Vitamin D - How Much We Need, Sources & Health Benefits
Author: Winston Craig, MPH, PhD, RD.
Few foods have it and most people donít get enough sun to make it. Skin cells can manufacture vitamin D when exposed to adequate sunlight. Ten to fifteen minutes of bright sunlight on the arms and face 2 to 3 times per week is usually sufficient time to manufacture enough vitamin D to meet one's needs. The UVB rays of ultraviolet light are the rays that are responsible for making the vitamin D precursor.
However, people who live north of Atlanta in the East and Los Angeles in the West donít get enough UVB from the sun in winter to make sufficient vitamin D. During the winter months when the sun's rays are of insufficient strength, people living in Southern Michigan cannot manufacture sufficient vitamin D from November through March.
While some vitamin D is stored in the body during the summer months, it is important that you get a good dietary source of vitamin D to help you out during the winter months. Many breakfast cereals, some dairy products, and some soy and rice beverages are fortified with 25 percent of the daily value (DV) for vitamin D. In addition, some orange juices are now fortified with both calcium and vitamin D, and Viactiv soft calcium chews contain similar amounts of vitamin D.
You can, however, get too much vitamin D, although it would be difficult to get too much from food and it is impossible to get too much from sun exposure. Vitamin D toxicity is possible from taking an excessive amount from vitamin supplements. One has to be careful since many calcium supplements are often fortified with vitamin D to help with calcium absorption.
The National Academy of Science recommends that people not consume in excess of 2,000 IU a day. Above that level vitamin D may be unsafe. If you consume too much vitamin D from food and pills you could absorb excessive levels of calcium. This can lead to kidney stones, kidney calcification, kidney failure, and calcification of soft tissue.
The recommended daily intake of vitamin D is 200 IU for adults up to age 50. The level jumps to 400 IU for people over 50 yrs age and 600 IU for people over 70 years age. The elderly tend to be deficient in vitamin D, due to impaired vitamin D metabolism. By age 70, vitamin D production is only about 30 percent of what it was at age 25, for exposure to similar levels of sunlight. The elderly at highest risk of vitamin D deficiency include those who are homebound or institutionalized, those living in the northern third of the country and who have a low vitamin D intake. Persons with dark skin need twice as much sunlight exposure as fair skinned persons since skin pigment-ation reduces vitamin D production. The use of sun screen is also known to reduce vitamin D production. Sunblock with an SPF factor of 8 or greater can block out 90 percent or more of the UVB rays.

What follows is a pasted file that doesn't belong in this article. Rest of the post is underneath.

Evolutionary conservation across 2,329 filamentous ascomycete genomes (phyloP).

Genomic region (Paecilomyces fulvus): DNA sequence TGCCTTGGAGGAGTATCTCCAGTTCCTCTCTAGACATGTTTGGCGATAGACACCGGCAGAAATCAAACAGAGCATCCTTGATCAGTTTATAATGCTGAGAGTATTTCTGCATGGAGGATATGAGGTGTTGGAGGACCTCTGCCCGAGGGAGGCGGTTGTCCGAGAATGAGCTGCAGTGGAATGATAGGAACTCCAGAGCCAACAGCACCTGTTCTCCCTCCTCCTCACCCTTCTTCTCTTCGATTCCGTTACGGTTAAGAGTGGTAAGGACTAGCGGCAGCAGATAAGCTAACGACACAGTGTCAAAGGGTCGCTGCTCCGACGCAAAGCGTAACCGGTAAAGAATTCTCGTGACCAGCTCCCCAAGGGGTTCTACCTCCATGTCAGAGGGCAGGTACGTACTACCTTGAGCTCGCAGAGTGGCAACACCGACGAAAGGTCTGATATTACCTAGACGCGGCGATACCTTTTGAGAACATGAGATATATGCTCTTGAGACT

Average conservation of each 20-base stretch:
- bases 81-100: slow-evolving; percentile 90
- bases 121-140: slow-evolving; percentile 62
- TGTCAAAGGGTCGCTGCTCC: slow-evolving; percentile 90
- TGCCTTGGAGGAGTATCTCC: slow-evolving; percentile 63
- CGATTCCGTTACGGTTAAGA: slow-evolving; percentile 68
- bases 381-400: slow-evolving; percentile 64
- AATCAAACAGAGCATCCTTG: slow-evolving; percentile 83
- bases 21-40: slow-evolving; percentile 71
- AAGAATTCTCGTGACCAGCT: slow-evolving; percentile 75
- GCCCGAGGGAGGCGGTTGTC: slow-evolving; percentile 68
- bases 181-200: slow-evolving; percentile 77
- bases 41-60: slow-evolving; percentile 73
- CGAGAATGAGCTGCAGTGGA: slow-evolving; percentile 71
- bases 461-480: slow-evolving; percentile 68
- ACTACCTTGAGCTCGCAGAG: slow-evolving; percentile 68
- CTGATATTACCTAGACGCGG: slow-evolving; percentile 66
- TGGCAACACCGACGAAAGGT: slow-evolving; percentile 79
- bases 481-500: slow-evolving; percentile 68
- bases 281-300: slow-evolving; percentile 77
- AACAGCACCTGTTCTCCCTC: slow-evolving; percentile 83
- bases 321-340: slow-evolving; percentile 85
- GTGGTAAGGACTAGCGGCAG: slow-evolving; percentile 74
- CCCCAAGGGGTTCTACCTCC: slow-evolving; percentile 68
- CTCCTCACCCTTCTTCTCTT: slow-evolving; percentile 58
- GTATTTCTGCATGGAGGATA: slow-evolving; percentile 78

Health Benefits of Vitamin D
Vitamin D increases the efficiency of calcium and phosphorus absorption from food. These 2 minerals are needed to form dense bone structure. Hence, a deficiency of vitamin D can increase the risk of bone fractures. If a person is vitamin D deficient and not getting enough calcium, then the body draws calcium from the bones, resulting in osteoporosis. The risk of bone fractures can be markedly reduced in post-menopausal women taking modest levels of vitamin D supplements.
New research is revealing that vitamin D may be involved with a diverse range of body processes beyond maintaining healthy bones. Many tissues in the body have a vitamin D receptor, suggesting a wide-spread function for vitamin D. Elderly women who took a vitamin D supplement reduced their risk of falls by 20 percent. Falls in the elderly can have severe consequences and are responsible for about 40 percent of nursing home admissions. Tufts researchers believe that vitamin D may promote better muscle function. Stronger muscles are better able to support the body, and reduce the risk of falls.
People who live close to the equator have lower rates of cancer. The further one lives from the equator, the less exposure to UVB rays, and the less vitamin D produced in the body. Vitamin D is a very potent hormone that inhibits cell proliferation. Studies have shown that vitamin D inhibits the growth of breast, colon, lung, and prostate cancer cells.
Children who received a daily vitamin D supplement during the first year of life experienced an 80 percent reduction in risk of type 1 diabetes compared with those children who took no supplement. Preliminary evidence also suggests that adequate vitamin D inhibits the development of multiple sclerosis and lowers blood pressure (through its action on renin production).
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Low dietary vitamin K intake has been associated with an increased risk of hip fracture. Now researchers at Tufts University have found that a low vitamin K intake (70 mcg/day) is associated with a 4% lower bone mineral density in the hip and spine of women (but not men) compared to those with a high vitamin K intake (310 mcg/day).